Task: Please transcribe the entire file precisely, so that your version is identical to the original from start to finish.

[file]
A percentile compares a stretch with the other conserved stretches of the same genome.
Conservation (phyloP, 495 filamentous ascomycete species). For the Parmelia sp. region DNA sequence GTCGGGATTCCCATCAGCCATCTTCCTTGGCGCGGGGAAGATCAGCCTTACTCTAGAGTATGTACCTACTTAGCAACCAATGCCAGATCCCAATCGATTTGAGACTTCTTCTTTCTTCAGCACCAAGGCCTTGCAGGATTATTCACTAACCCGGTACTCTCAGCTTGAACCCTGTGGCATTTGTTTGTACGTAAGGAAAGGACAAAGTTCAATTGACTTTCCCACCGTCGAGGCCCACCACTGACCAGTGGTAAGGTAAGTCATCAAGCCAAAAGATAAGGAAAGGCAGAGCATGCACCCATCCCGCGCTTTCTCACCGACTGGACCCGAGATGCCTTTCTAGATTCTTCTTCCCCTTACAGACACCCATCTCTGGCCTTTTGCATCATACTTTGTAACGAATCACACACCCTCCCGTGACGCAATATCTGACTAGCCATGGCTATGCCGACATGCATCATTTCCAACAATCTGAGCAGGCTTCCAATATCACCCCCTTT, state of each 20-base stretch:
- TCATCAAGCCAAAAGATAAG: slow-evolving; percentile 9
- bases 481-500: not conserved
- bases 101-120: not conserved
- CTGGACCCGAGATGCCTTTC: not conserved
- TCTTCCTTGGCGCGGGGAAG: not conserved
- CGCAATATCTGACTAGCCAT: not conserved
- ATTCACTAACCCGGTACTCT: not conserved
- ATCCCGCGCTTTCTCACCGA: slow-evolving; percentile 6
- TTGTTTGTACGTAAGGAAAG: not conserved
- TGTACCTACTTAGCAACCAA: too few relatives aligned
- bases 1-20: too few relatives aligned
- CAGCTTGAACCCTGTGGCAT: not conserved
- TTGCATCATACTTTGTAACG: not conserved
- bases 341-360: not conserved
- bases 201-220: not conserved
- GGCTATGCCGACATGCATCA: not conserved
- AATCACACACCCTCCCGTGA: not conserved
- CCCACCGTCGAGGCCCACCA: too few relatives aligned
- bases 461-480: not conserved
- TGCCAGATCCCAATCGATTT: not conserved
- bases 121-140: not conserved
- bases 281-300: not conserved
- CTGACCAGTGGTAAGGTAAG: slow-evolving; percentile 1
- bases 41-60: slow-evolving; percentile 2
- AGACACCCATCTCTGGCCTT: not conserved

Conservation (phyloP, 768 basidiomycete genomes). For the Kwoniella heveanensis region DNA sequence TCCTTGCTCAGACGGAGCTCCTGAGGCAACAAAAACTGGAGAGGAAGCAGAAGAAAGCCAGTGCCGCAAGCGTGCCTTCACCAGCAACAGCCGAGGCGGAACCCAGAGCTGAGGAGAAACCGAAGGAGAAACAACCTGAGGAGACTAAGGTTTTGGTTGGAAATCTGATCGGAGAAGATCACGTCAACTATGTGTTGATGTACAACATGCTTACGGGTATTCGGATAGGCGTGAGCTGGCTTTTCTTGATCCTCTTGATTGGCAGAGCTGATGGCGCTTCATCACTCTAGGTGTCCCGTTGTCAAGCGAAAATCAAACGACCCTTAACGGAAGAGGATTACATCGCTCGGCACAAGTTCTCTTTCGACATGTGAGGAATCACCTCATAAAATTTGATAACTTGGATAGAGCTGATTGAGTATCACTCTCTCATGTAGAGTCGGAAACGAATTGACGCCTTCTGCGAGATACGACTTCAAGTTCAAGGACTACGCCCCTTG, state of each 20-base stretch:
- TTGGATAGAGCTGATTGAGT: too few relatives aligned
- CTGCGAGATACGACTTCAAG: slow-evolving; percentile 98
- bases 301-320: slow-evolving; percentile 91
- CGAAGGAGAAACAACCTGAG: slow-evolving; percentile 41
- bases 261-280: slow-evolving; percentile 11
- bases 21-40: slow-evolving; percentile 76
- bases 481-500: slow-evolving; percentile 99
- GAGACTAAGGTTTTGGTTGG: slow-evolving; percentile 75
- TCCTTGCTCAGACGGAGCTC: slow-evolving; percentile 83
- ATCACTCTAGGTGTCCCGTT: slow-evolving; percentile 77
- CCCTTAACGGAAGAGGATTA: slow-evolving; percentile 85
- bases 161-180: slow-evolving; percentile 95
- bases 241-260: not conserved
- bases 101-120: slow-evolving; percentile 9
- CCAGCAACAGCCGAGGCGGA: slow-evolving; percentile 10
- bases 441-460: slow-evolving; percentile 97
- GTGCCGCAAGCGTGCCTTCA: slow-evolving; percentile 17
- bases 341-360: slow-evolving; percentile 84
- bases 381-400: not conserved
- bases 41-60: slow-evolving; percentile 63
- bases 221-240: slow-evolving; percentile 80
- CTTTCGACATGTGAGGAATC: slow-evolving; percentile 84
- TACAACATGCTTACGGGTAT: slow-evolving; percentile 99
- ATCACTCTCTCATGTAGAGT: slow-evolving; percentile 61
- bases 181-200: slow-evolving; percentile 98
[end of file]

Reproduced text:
A percentile compares a stretch with the other conserved stretches of the same genome.
Conservation (phyloP, 495 filamentous ascomycete species). For the Parmelia sp. region DNA sequence GTCGGGATTCCCATCAGCCATCTTCCTTGGCGCGGGGAAGATCAGCCTTACTCTAGAGTATGTACCTACTTAGCAACCAATGCCAGATCCCAATCGATTTGAGACTTCTTCTTTCTTCAGCACCAAGGCCTTGCAGGATTATTCACTAACCCGGTACTCTCAGCTTGAACCCTGTGGCATTTGTTTGTACGTAAGGAAAGGACAAAGTTCAATTGACTTTCCCACCGTCGAGGCCCACCACTGACCAGTGGTAAGGTAAGTCATCAAGCCAAAAGATAAGGAAAGGCAGAGCATGCACCCATCCCGCGCTTTCTCACCGACTGGACCCGAGATGCCTTTCTAGATTCTTCTTCCCCTTACAGACACCCATCTCTGGCCTTTTGCATCATACTTTGTAACGAATCACACACCCTCCCGTGACGCAATATCTGACTAGCCATGGCTATGCCGACATGCATCATTTCCAACAATCTGAGCAGGCTTCCAATATCACCCCCTTT, state of each 20-base stretch:
- TCATCAAGCCAAAAGATAAG: slow-evolving; percentile 9
- bases 481-500: not conserved
- bases 101-120: not conserved
- CTGGACCCGAGATGCCTTTC: not conserved
- TCTTCCTTGGCGCGGGGAAG: not conserved
- CGCAATATCTGACTAGCCAT: not conserved
- ATTCACTAACCCGGTACTCT: not conserved
- ATCCCGCGCTTTCTCACCGA: slow-evolving; percentile 6
- TTGTTTGTACGTAAGGAAAG: not conserved
- TGTACCTACTTAGCAACCAA: too few relatives aligned
- bases 1-20: too few relatives aligned
- CAGCTTGAACCCTGTGGCAT: not conserved
- TTGCATCATACTTTGTAACG: not conserved
- bases 341-360: not conserved
- bases 201-220: not conserved
- GGCTATGCCGACATGCATCA: not conserved
- AATCACACACCCTCCCGTGA: not conserved
- CCCACCGTCGAGGCCCACCA: too few relatives aligned
- bases 461-480: not conserved
- TGCCAGATCCCAATCGATTT: not conserved
- bases 121-140: not conserved
- bases 281-300: not conserved
- CTGACCAGTGGTAAGGTAAG: slow-evolving; percentile 1
- bases 41-60: slow-evolving; percentile 2
- AGACACCCATCTCTGGCCTT: not conserved

Conservation (phyloP, 768 basidiomycete genomes). For the Kwoniella heveanensis region DNA sequence TCCTTGCTCAGACGGAGCTCCTGAGGCAACAAAAACTGGAGAGGAAGCAGAAGAAAGCCAGTGCCGCAAGCGTGCCTTCACCAGCAACAGCCGAGGCGGAACCCAGAGCTGAGGAGAAACCGAAGGAGAAACAACCTGAGGAGACTAAGGTTTTGGTTGGAAATCTGATCGGAGAAGATCACGTCAACTATGTGTTGATGTACAACATGCTTACGGGTATTCGGATAGGCGTGAGCTGGCTTTTCTTGATCCTCTTGATTGGCAGAGCTGATGGCGCTTCATCACTCTAGGTGTCCCGTTGTCAAGCGAAAATCAAACGACCCTTAACGGAAGAGGATTACATCGCTCGGCACAAGTTCTCTTTCGACATGTGAGGAATCACCTCATAAAATTTGATAACTTGGATAGAGCTGATTGAGTATCACTCTCTCATGTAGAGTCGGAAACGAATTGACGCCTTCTGCGAGATACGACTTCAAGTTCAAGGACTACGCCCCTTG, state of each 20-base stretch:
- TTGGATAGAGCTGATTGAGT: too few relatives aligned
- CTGCGAGATACGACTTCAAG: slow-evolving; percentile 98
- bases 301-320: slow-evolving; percentile 91
- CGAAGGAGAAACAACCTGAG: slow-evolving; percentile 41
- bases 261-280: slow-evolving; percentile 11
- bases 21-40: slow-evolving; percentile 76
- bases 481-500: slow-evolving; percentile 99
- GAGACTAAGGTTTTGGTTGG: slow-evolving; percentile 75
- TCCTTGCTCAGACGGAGCTC: slow-evolving; percentile 83
- ATCACTCTAGGTGTCCCGTT: slow-evolving; percentile 77
- CCCTTAACGGAAGAGGATTA: slow-evolving; percentile 85
- bases 161-180: slow-evolving; percentile 95
- bases 241-260: not conserved
- bases 101-120: slow-evolving; percentile 9
- CCAGCAACAGCCGAGGCGGA: slow-evolving; percentile 10
- bases 441-460: slow-evolving; percentile 97
- GTGCCGCAAGCGTGCCTTCA: slow-evolving; percentile 17
- bases 341-360: slow-evolving; percentile 84
- bases 381-400: not conserved
- bases 41-60: slow-evolving; percentile 63
- bases 221-240: slow-evolving; percentile 80
- CTTTCGACATGTGAGGAATC: slow-evolving; percentile 84
- TACAACATGCTTACGGGTAT: slow-evolving; percentile 99
- ATCACTCTCTCATGTAGAGT: slow-evolving; percentile 61
- bases 181-200: slow-evolving; percentile 98